The Beaver's Tale

July 09, 2020

Ellero beaver_sm

July  2020 Viewer's ChoicePhotographer: James Van Gundy 
Summary Author: James Van Gundy 

I recently came across this somewhat whimsical carving of a beaver in an antique shop. It looked odd to me and as I picked it up, I was struck by its weight that seemed unusually heavy for an object its size. As I looked more closely, it appeared that the statue was carved from some sort of metallic sulfide mineral that again was unusual as such materials are usually too brittle to carve.

A label on the underside of the base identified it as a creation of stone carver Peter Ellero of Sudbury, Ontario. With a little research, I learned that Mr. Ellero was an Italian immigrant who worked for a while in International Nickel Corporation’s Creighton Mine at Sudbury. The material used to carve the beaver probably came from that mine. The Sudbury district is home to one of the world’s richest mineral deposits and has produced over $100 billion worth of nickel, copper, gold, platinum, palladium, and silver over its 100+ year history.

The statue is actually carved from nickel ore that consists of a mixture of metallic sulfide minerals including pentlandite - (Fe,Ni)9S8, pyrrhotite - Fe(1-x)S, and chalcopyrite - CuFeS₂. The polished base appears to be an igneous rock called gabbro that contains a large number of inclusions of the same minerals. Pyrrhotite is one of the few minerals that are naturally magnetic, and indeed, the ore deposit was initially discovered by a surveyor who noticed a magnetic distortion in his compass readings.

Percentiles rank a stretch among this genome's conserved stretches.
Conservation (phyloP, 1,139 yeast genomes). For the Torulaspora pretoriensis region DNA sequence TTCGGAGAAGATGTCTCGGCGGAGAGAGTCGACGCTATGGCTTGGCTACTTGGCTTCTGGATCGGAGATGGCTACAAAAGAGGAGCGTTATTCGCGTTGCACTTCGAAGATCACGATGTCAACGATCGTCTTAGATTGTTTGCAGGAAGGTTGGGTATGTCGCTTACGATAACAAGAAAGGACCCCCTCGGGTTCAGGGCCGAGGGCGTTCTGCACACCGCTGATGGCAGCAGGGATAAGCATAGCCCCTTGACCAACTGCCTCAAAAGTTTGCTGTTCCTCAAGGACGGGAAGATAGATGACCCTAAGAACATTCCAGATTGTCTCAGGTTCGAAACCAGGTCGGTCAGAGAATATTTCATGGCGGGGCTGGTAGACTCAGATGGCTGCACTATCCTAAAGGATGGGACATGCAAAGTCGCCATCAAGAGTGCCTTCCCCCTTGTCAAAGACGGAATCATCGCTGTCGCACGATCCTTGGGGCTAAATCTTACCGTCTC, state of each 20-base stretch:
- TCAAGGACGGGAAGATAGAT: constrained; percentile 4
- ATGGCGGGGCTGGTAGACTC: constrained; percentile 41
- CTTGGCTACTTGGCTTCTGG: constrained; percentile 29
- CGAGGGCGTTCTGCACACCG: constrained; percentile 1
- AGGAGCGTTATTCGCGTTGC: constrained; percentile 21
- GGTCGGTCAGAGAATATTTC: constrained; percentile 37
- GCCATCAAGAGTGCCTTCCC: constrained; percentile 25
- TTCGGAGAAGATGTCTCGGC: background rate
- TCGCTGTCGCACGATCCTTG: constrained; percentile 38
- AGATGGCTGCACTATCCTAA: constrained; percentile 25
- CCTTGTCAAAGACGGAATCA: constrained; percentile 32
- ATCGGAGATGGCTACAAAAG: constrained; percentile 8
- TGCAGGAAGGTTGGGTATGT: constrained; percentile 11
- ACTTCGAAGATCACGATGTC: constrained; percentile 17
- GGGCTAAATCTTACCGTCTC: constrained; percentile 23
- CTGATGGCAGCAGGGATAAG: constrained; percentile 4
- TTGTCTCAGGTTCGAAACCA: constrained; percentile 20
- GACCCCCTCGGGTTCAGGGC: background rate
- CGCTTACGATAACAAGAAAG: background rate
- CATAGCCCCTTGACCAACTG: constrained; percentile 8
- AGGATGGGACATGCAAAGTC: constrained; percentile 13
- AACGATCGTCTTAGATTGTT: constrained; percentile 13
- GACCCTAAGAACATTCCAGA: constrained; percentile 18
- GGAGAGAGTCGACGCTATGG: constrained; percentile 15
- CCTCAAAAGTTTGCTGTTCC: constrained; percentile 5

It’s now understood that the Sudbury ore deposits lie within an impact crater that was originally about 155 miles (250 km) in diameter and resulted from the impact of a 6 to 10 mile (10-15 km) diameter comet approximately 1.8 billion years ago. The Sudbury ores are derived from the impact melts produced by that comet’s interaction with the Earth’s crust and upper mantle. Since it was originally formed, the crater has been much deformed by subsequent tectonic activity.

So, it turns out that this little beaver has a number of tales to tell. One, of an immigrant seeking a better life. Another of a wandering compass needle pointing towards almost unimaginable mineral wealth, and finally, a story of an ancient cataclysmic natural catastrophe. Note that the statue’s base is 9.5 by 4.5 inches (24.1 by 11.4 cm) and it weighs 7.2 pounds (3.27 kg).